Two, taking the next step in diversity and inclusion. There are plenty of ways to change what it means to be inclusive, but what I’m going to focus most on is making sure our entire community feels included. Also, I want to make sure we engage with Haasies from all six degree programs.
Three, I plan on working with as many faculty and staff members as possible to make sure that we’re in tune with their goals for the school. I hope to speak with the dean, DEI officer, and other key leaders. I’ve already been in conversation with some program officers, but there are 12 people on our board, so there’s plenty of conversation to go around.
Where can people find you on campus?
I’m usually in the MBAA lounge at Haas or the stadium gym. I’m back and forth between those places.
What are you most excited about this year?
I’m unbelievably excited to work with my board members. I have the most amazing board. I think they represent the best of our school, which is already an amazing group of people. Our board spans the entire gamut. We have people from across the United States, Asia, South America, men, women, Latinx, black. I think that the Haas community is well represented and we’re proud of that representation. We look forward to serving our Haas family.
This Veterans Day, we thank our Berkeley Haas student veterans for their service and for all they they contribute to our campus community.
“We’re delighted to have one of our largest classes of veterans studying at Haas this year,” said Interim Dean Laura Tyson. “Those who volunteer to serve their country feel a calling to do something beyond themselves. It makes veterans a perfect fit for Berkeley Haas since they embody our Defining Leadership Principle ‘Beyond Yourself.’ We are grateful for the leadership skills and the global perspectives our veterans bring to the Haas community, and we thank them for their service.”
We asked four student veterans to share what “Beyond Yourself” means to them:
Poga Ahn, EMBA 18, former U.S. Army captain
Rodrigo Flores, EWMBA 21, former U.S. Navy submarine officer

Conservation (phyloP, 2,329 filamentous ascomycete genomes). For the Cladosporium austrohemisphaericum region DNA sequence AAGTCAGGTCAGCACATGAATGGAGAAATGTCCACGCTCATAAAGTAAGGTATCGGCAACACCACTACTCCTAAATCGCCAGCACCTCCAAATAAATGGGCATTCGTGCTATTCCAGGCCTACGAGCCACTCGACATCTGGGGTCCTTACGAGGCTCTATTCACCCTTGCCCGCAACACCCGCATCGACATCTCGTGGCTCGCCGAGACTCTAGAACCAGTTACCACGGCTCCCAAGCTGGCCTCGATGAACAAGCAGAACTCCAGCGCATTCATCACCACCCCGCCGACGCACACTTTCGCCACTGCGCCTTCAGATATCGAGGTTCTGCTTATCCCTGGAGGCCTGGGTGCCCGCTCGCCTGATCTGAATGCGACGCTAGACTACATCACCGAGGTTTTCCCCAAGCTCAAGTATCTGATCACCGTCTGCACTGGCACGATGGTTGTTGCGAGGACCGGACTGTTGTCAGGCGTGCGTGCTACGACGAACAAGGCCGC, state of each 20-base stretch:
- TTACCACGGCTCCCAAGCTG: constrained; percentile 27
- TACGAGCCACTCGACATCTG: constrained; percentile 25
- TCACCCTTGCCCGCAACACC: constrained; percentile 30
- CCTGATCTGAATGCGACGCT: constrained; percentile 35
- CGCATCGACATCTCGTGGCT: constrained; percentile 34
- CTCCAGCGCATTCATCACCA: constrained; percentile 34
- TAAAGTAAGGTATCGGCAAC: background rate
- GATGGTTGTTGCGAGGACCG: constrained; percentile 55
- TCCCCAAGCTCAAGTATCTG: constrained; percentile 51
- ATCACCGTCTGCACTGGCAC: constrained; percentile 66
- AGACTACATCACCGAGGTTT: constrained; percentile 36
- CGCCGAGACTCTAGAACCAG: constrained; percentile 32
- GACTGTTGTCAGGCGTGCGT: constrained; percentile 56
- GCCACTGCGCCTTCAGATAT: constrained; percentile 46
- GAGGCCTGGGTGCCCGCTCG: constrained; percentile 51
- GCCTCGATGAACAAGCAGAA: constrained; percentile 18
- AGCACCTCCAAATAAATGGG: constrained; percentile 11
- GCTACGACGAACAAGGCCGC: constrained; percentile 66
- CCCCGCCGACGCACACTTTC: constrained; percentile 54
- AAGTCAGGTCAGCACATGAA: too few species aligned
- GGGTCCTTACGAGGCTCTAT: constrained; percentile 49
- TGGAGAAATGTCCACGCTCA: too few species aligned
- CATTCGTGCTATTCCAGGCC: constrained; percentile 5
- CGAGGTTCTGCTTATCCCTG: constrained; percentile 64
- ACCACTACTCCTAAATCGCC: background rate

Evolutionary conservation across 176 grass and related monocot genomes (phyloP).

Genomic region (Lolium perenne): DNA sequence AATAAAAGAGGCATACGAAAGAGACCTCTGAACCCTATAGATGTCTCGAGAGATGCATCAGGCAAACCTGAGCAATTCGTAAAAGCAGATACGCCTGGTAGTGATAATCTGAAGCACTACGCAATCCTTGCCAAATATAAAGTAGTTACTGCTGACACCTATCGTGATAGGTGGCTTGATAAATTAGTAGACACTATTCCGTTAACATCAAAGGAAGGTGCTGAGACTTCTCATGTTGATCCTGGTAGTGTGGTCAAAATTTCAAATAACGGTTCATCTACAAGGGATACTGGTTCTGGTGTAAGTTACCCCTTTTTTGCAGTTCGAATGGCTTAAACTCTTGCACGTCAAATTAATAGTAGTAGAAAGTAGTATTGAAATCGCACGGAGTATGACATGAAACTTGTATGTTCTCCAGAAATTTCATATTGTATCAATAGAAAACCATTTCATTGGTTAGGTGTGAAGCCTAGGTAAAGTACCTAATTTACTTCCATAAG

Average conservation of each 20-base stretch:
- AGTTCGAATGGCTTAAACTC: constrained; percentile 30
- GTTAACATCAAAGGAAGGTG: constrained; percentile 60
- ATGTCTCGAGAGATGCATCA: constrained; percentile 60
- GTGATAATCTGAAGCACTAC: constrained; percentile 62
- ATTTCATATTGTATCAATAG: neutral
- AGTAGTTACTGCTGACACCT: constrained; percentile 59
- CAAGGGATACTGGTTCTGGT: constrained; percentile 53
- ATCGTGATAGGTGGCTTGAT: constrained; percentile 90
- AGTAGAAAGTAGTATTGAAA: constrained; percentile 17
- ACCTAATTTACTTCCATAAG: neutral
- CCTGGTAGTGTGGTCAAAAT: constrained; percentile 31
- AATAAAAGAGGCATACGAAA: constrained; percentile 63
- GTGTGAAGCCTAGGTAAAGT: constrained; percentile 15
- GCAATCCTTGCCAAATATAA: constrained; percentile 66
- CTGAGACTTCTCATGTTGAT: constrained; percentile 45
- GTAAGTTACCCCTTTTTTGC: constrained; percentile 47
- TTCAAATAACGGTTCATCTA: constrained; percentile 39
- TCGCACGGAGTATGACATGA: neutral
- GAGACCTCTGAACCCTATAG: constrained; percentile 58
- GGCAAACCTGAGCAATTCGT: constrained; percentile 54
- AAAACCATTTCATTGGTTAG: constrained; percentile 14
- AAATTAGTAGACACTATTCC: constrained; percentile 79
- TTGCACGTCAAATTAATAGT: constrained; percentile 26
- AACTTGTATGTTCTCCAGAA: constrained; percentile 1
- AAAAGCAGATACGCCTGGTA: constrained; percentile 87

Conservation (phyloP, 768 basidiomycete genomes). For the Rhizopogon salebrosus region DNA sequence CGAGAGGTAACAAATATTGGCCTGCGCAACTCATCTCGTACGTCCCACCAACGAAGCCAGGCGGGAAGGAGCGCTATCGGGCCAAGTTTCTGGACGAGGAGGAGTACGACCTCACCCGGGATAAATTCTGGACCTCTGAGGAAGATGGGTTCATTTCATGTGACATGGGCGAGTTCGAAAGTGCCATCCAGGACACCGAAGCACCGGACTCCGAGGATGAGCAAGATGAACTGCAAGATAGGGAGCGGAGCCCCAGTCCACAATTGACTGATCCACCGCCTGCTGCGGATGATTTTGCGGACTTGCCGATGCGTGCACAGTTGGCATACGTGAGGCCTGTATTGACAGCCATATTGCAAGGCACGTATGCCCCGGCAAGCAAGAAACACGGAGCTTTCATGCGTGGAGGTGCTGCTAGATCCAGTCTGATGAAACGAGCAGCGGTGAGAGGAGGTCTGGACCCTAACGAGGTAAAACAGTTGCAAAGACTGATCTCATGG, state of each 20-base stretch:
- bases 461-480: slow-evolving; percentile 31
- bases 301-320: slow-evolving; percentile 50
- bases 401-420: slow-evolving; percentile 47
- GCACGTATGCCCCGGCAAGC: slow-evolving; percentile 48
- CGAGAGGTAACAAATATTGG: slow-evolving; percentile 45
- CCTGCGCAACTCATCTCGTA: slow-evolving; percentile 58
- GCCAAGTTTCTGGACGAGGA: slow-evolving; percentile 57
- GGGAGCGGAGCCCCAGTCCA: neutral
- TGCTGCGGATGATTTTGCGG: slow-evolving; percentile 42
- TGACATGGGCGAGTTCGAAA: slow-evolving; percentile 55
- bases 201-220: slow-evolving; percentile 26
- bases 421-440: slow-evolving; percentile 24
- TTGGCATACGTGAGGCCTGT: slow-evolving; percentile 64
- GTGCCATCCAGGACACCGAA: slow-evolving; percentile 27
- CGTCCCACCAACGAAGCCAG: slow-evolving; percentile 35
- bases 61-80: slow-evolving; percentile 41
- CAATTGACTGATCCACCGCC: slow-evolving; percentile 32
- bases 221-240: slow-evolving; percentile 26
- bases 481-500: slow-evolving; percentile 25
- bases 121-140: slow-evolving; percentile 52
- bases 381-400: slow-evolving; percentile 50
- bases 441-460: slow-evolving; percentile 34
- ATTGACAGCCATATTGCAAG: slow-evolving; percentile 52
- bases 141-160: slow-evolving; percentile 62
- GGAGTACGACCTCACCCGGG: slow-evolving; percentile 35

Cassidy Nolan, BS 19, former U.S. Marine Corps intelligence chief
Katie Rentz, FTMBA 20, former U.S. Navy unmanned underwater vehicles department head
Jeremy Hammer, a US Navy veteran and aspiring entrepreneur, and his mentor, Akash Bakshi, an assistant director of technology analysis and marketing for UC Berkeley. (Photo: Jim Block)
From 2012 to 2016, Jeremy Hammer was working as a radar technician on the naval destroyer USS John McCain, stationed in Yokosuka, Japan. He was also studying, taking online classes that prepared him to transfer to Berkeley Haas.
“I chose the Navy because I wanted a technical education and it was a stepping stone to get to college,” said Hammer, BS 18, a Minnesota native who spent six years after high school in the Navy.
He’s now among the 80 veterans enrolled in the undergraduate and MBA programs at Haas, using his leadership skills and what he’s learning in class to launch several startup ventures.
A gap in the ecosystem
Hammer, who is focused on education and health, is working on two interconnected startup projects.
The first startup, called Bluem, is developing a new product, a plush bear that doubles as a sleep training tool for children. It will use light and sounds—such as birds chirping—to trigger wakeup time, combined with a sleep-tracking app to to help parents encourage better sleep habits in young children. Hammer’s team includes undergrads Angela Lee (public health) and and Arjun Srinivasan (computer science), who are working on the project through the Fung Fellowship for Wellness & Technology.